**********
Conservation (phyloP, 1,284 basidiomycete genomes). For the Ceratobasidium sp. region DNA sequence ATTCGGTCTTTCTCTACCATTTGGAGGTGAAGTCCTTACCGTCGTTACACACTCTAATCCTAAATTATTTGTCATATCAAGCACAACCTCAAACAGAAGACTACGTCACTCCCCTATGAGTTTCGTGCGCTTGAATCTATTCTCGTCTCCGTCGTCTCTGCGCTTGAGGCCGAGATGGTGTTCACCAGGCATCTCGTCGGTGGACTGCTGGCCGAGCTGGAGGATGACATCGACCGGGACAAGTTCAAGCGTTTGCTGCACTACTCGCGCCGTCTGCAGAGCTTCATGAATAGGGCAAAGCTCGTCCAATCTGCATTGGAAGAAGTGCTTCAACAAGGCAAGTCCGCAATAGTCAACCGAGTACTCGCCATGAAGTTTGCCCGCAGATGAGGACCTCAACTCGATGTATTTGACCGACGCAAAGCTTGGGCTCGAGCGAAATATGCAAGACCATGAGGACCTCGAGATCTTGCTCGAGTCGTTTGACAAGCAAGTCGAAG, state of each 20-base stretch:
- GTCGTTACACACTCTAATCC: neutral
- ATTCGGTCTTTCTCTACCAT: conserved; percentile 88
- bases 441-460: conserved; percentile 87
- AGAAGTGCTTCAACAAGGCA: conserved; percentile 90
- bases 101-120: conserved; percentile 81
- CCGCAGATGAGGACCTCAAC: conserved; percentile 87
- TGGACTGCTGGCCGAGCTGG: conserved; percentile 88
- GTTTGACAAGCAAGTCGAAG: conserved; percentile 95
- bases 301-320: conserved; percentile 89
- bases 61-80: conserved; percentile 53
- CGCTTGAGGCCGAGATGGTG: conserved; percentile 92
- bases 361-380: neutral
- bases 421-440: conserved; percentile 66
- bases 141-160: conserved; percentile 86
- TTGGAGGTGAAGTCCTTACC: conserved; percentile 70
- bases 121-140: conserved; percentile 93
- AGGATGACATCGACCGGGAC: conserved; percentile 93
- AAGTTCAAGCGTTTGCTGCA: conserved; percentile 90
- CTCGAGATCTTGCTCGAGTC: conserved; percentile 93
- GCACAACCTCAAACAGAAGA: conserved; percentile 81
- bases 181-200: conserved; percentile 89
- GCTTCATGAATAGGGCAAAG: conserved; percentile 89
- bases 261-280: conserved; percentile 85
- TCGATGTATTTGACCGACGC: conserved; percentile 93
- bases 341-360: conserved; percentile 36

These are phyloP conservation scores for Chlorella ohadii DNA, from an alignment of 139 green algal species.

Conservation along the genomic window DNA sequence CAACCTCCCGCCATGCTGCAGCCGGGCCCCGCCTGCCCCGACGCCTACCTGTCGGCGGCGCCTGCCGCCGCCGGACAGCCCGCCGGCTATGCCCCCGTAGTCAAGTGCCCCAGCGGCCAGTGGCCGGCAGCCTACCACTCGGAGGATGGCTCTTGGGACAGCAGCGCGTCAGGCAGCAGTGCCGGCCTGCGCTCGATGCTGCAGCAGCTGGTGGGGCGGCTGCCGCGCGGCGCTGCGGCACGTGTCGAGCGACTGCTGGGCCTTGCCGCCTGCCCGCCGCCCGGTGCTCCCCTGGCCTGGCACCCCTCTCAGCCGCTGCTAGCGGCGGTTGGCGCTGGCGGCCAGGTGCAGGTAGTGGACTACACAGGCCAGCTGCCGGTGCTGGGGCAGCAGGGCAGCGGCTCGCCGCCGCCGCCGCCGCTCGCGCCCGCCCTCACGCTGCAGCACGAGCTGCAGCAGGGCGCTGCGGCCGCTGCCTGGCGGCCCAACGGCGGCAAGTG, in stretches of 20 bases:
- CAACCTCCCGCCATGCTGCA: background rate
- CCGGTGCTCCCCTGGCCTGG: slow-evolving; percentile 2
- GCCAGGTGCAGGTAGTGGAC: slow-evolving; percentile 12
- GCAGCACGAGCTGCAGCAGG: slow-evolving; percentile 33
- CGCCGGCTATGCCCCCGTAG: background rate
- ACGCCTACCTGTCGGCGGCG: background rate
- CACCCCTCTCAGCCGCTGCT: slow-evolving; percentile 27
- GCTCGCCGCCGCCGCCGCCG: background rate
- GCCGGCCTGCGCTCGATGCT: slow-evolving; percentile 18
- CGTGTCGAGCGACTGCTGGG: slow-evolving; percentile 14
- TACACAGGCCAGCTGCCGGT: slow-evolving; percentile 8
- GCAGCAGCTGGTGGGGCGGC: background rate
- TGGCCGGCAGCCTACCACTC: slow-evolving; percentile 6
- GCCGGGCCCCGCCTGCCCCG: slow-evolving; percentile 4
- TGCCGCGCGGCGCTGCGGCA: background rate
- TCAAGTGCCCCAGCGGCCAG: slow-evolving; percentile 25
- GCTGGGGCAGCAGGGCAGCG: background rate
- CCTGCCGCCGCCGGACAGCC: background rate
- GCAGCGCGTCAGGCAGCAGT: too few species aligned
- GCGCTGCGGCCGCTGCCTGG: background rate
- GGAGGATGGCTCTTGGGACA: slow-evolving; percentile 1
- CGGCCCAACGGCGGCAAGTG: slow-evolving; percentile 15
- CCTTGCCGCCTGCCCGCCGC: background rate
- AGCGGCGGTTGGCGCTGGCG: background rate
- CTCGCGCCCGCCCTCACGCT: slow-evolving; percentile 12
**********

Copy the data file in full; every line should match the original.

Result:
Conservation (phyloP, 1,284 basidiomycete genomes). For the Ceratobasidium sp. region DNA sequence ATTCGGTCTTTCTCTACCATTTGGAGGTGAAGTCCTTACCGTCGTTACACACTCTAATCCTAAATTATTTGTCATATCAAGCACAACCTCAAACAGAAGACTACGTCACTCCCCTATGAGTTTCGTGCGCTTGAATCTATTCTCGTCTCCGTCGTCTCTGCGCTTGAGGCCGAGATGGTGTTCACCAGGCATCTCGTCGGTGGACTGCTGGCCGAGCTGGAGGATGACATCGACCGGGACAAGTTCAAGCGTTTGCTGCACTACTCGCGCCGTCTGCAGAGCTTCATGAATAGGGCAAAGCTCGTCCAATCTGCATTGGAAGAAGTGCTTCAACAAGGCAAGTCCGCAATAGTCAACCGAGTACTCGCCATGAAGTTTGCCCGCAGATGAGGACCTCAACTCGATGTATTTGACCGACGCAAAGCTTGGGCTCGAGCGAAATATGCAAGACCATGAGGACCTCGAGATCTTGCTCGAGTCGTTTGACAAGCAAGTCGAAG, state of each 20-base stretch:
- GTCGTTACACACTCTAATCC: neutral
- ATTCGGTCTTTCTCTACCAT: conserved; percentile 88
- bases 441-460: conserved; percentile 87
- AGAAGTGCTTCAACAAGGCA: conserved; percentile 90
- bases 101-120: conserved; percentile 81
- CCGCAGATGAGGACCTCAAC: conserved; percentile 87
- TGGACTGCTGGCCGAGCTGG: conserved; percentile 88
- GTTTGACAAGCAAGTCGAAG: conserved; percentile 95
- bases 301-320: conserved; percentile 89
- bases 61-80: conserved; percentile 53
- CGCTTGAGGCCGAGATGGTG: conserved; percentile 92
- bases 361-380: neutral
- bases 421-440: conserved; percentile 66
- bases 141-160: conserved; percentile 86
- TTGGAGGTGAAGTCCTTACC: conserved; percentile 70
- bases 121-140: conserved; percentile 93
- AGGATGACATCGACCGGGAC: conserved; percentile 93
- AAGTTCAAGCGTTTGCTGCA: conserved; percentile 90
- CTCGAGATCTTGCTCGAGTC: conserved; percentile 93
- GCACAACCTCAAACAGAAGA: conserved; percentile 81
- bases 181-200: conserved; percentile 89
- GCTTCATGAATAGGGCAAAG: conserved; percentile 89
- bases 261-280: conserved; percentile 85
- TCGATGTATTTGACCGACGC: conserved; percentile 93
- bases 341-360: conserved; percentile 36

These are phyloP conservation scores for Chlorella ohadii DNA, from an alignment of 139 green algal species.

Conservation along the genomic window DNA sequence CAACCTCCCGCCATGCTGCAGCCGGGCCCCGCCTGCCCCGACGCCTACCTGTCGGCGGCGCCTGCCGCCGCCGGACAGCCCGCCGGCTATGCCCCCGTAGTCAAGTGCCCCAGCGGCCAGTGGCCGGCAGCCTACCACTCGGAGGATGGCTCTTGGGACAGCAGCGCGTCAGGCAGCAGTGCCGGCCTGCGCTCGATGCTGCAGCAGCTGGTGGGGCGGCTGCCGCGCGGCGCTGCGGCACGTGTCGAGCGACTGCTGGGCCTTGCCGCCTGCCCGCCGCCCGGTGCTCCCCTGGCCTGGCACCCCTCTCAGCCGCTGCTAGCGGCGGTTGGCGCTGGCGGCCAGGTGCAGGTAGTGGACTACACAGGCCAGCTGCCGGTGCTGGGGCAGCAGGGCAGCGGCTCGCCGCCGCCGCCGCCGCTCGCGCCCGCCCTCACGCTGCAGCACGAGCTGCAGCAGGGCGCTGCGGCCGCTGCCTGGCGGCCCAACGGCGGCAAGTG, in stretches of 20 bases:
- CAACCTCCCGCCATGCTGCA: background rate
- CCGGTGCTCCCCTGGCCTGG: slow-evolving; percentile 2
- GCCAGGTGCAGGTAGTGGAC: slow-evolving; percentile 12
- GCAGCACGAGCTGCAGCAGG: slow-evolving; percentile 33
- CGCCGGCTATGCCCCCGTAG: background rate
- ACGCCTACCTGTCGGCGGCG: background rate
- CACCCCTCTCAGCCGCTGCT: slow-evolving; percentile 27
- GCTCGCCGCCGCCGCCGCCG: background rate
- GCCGGCCTGCGCTCGATGCT: slow-evolving; percentile 18
- CGTGTCGAGCGACTGCTGGG: slow-evolving; percentile 14
- TACACAGGCCAGCTGCCGGT: slow-evolving; percentile 8
- GCAGCAGCTGGTGGGGCGGC: background rate
- TGGCCGGCAGCCTACCACTC: slow-evolving; percentile 6
- GCCGGGCCCCGCCTGCCCCG: slow-evolving; percentile 4
- TGCCGCGCGGCGCTGCGGCA: background rate
- TCAAGTGCCCCAGCGGCCAG: slow-evolving; percentile 25
- GCTGGGGCAGCAGGGCAGCG: background rate
- CCTGCCGCCGCCGGACAGCC: background rate
- GCAGCGCGTCAGGCAGCAGT: too few species aligned
- GCGCTGCGGCCGCTGCCTGG: background rate
- GGAGGATGGCTCTTGGGACA: slow-evolving; percentile 1
- CGGCCCAACGGCGGCAAGTG: slow-evolving; percentile 15
- CCTTGCCGCCTGCCCGCCGC: background rate
- AGCGGCGGTTGGCGCTGGCG: background rate
- CTCGCGCCCGCCCTCACGCT: slow-evolving; percentile 12